Legalizing the lawmakers

This perversity is compounded by the filibuster rule in Congress whereby a minority of small-state legislators representing 11 percent of the American population can control the laws governing the other 89 percent. Law Professors Sanford Levinson from the University of Texas and Larry Sabato of the University of Virginia have made this case in recent scholarly books on the Constitution.

Mr. Geoghegan’s persuasive essay points out why such a phenomenon is unconstitutional. He describes how the 1975 Senate Rule 22 limiting debate was intended to reform one historic glitch in Senate debate procedures, and itself became a misused procedure. A cure to one problem created a larger problem — one we’ve seen used by the Republican minority to frustrate judicial appointments and healthcare reform recently. Mr. Geoghegan’s potent argument: “the supermajority vote no longer deserves any protection under Article I, Section 5 of the Constitution (giving Congress the right to set its own rules) if it ever did at all.” It exceeds the Constitution’s provisions requiring supermajority votes in specific cases (ratifying treaties, constitutional amendments, a few limited others). It disenfranchises the vice president’s power to tip tie votes in the Senate. And it alters the Constitution’s rule stating that a majority vote constitutes a quorum. Mr. Geoghegan bolsters his case by historical references to the original intent of the Founding Fathers.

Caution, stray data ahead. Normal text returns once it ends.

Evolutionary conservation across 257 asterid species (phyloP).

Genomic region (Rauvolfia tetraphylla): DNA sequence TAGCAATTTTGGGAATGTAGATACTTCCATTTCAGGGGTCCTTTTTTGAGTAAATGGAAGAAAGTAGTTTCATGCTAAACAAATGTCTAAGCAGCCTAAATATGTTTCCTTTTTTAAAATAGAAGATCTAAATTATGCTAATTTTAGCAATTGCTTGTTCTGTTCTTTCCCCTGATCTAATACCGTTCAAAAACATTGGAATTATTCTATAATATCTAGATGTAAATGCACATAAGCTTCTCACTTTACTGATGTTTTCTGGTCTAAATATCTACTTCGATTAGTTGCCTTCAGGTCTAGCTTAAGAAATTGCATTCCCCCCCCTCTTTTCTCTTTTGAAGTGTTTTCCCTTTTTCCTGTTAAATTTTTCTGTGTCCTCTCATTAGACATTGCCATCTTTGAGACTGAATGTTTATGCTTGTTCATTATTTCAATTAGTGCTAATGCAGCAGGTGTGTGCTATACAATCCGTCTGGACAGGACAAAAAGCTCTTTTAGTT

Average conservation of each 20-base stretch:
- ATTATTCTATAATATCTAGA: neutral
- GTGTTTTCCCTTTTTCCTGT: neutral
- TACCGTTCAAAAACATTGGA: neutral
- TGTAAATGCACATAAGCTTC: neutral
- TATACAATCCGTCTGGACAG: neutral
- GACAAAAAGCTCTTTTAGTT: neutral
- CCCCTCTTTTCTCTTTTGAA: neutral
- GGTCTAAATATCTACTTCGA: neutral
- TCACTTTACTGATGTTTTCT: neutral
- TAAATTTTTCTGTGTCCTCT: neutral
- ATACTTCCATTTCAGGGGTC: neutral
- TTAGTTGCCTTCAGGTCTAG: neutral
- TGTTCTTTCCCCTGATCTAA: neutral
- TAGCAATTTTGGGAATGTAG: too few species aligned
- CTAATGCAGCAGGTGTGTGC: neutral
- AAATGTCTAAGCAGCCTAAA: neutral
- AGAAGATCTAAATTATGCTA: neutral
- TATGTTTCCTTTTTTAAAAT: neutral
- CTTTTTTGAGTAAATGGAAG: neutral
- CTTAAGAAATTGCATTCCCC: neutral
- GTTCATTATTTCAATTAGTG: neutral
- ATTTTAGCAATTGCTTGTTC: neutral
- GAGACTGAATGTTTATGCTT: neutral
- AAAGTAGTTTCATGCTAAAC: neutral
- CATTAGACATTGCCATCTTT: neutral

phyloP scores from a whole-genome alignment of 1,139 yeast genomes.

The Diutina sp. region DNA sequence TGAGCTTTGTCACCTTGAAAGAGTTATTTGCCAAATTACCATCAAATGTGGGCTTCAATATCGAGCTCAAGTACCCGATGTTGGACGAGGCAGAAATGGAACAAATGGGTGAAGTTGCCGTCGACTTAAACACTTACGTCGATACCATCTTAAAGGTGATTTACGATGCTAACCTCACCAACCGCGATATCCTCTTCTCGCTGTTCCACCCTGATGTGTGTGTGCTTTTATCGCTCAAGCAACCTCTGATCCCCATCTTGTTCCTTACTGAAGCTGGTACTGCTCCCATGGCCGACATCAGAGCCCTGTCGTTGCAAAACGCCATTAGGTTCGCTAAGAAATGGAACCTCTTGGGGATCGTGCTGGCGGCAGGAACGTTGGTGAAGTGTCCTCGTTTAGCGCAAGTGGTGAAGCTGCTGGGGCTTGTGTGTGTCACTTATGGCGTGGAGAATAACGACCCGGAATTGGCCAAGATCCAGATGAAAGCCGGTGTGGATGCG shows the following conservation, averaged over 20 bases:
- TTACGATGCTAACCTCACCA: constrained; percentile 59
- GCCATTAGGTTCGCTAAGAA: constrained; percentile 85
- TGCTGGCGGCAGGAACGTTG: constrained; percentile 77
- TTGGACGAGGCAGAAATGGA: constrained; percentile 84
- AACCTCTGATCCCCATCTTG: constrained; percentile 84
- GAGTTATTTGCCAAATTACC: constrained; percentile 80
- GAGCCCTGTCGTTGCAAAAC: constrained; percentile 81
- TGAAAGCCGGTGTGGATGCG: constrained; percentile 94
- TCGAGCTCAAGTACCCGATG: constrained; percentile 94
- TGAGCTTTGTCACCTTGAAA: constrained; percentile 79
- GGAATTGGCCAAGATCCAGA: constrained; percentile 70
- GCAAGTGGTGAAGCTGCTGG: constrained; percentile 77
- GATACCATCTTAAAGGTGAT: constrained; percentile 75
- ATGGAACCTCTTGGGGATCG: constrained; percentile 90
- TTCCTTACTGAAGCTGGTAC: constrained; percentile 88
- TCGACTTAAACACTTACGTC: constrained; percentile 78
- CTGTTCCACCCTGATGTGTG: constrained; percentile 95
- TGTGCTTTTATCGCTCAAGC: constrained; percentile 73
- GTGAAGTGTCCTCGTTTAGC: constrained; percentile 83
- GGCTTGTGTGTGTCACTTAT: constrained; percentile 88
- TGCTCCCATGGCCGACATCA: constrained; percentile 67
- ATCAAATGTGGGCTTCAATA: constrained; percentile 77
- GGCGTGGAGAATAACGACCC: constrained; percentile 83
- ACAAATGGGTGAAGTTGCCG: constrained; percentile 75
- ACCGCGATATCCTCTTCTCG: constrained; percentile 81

If Congress fails to clean up its act in this regard, the courts ought to do it in an appropriate public challenge to Senate Rule 22. The public should press for this change, or it won’t happen.


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